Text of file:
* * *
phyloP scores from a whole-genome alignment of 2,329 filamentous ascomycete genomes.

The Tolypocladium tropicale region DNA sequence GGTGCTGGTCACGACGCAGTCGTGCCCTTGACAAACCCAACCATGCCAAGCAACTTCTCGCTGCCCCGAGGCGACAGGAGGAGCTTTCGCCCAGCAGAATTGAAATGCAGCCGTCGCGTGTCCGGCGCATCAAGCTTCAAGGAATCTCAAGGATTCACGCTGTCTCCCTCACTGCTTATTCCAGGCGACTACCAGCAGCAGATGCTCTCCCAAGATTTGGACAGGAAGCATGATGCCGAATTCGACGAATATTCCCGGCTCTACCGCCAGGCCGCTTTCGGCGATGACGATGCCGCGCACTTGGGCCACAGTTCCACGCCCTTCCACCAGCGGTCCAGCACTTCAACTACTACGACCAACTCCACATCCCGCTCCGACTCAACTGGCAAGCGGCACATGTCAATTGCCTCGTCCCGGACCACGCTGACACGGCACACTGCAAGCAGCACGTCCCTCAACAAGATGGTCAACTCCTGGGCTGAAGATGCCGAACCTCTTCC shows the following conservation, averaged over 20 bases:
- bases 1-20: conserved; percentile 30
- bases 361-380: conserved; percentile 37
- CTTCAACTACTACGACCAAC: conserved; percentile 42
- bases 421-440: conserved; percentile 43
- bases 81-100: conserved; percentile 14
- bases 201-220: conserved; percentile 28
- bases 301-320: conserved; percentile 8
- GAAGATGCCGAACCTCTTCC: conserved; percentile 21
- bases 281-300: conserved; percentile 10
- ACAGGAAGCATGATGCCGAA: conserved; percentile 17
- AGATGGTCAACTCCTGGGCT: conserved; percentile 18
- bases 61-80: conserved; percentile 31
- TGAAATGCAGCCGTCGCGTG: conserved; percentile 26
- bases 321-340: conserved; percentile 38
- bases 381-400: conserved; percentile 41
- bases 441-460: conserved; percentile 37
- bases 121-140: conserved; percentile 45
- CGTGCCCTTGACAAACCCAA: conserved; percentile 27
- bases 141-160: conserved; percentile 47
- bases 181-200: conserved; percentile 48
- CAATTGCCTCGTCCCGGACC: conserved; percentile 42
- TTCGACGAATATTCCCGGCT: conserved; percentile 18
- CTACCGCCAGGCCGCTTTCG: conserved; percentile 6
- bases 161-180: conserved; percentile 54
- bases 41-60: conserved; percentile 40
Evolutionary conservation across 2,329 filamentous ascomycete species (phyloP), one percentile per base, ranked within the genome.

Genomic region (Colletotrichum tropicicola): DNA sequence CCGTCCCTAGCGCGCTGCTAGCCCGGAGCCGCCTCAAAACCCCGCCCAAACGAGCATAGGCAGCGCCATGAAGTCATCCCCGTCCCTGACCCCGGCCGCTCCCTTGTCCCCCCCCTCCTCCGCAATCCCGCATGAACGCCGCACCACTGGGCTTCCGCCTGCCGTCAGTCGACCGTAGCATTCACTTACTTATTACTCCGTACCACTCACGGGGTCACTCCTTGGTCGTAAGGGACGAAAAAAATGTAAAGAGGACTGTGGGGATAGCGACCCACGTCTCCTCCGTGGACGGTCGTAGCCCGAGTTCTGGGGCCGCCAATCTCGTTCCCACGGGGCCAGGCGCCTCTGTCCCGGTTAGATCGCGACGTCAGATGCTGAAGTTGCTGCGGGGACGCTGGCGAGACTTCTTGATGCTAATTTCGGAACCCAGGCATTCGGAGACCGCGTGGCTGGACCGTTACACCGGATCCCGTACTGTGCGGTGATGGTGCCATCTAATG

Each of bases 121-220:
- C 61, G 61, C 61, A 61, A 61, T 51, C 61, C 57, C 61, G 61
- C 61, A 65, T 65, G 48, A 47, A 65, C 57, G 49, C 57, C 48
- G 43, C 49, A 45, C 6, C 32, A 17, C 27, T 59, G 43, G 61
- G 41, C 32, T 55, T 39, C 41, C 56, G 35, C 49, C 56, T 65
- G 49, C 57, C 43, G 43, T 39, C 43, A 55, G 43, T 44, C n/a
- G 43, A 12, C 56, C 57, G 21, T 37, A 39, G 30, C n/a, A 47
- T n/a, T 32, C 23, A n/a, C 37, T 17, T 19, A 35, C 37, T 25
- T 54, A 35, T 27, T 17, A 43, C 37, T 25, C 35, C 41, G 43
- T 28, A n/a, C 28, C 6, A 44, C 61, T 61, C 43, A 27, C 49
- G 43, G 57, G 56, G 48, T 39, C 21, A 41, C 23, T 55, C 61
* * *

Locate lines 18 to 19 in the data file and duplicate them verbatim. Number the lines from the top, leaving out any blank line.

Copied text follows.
- bases 441-460: conserved; percentile 37
- bases 121-140: conserved; percentile 45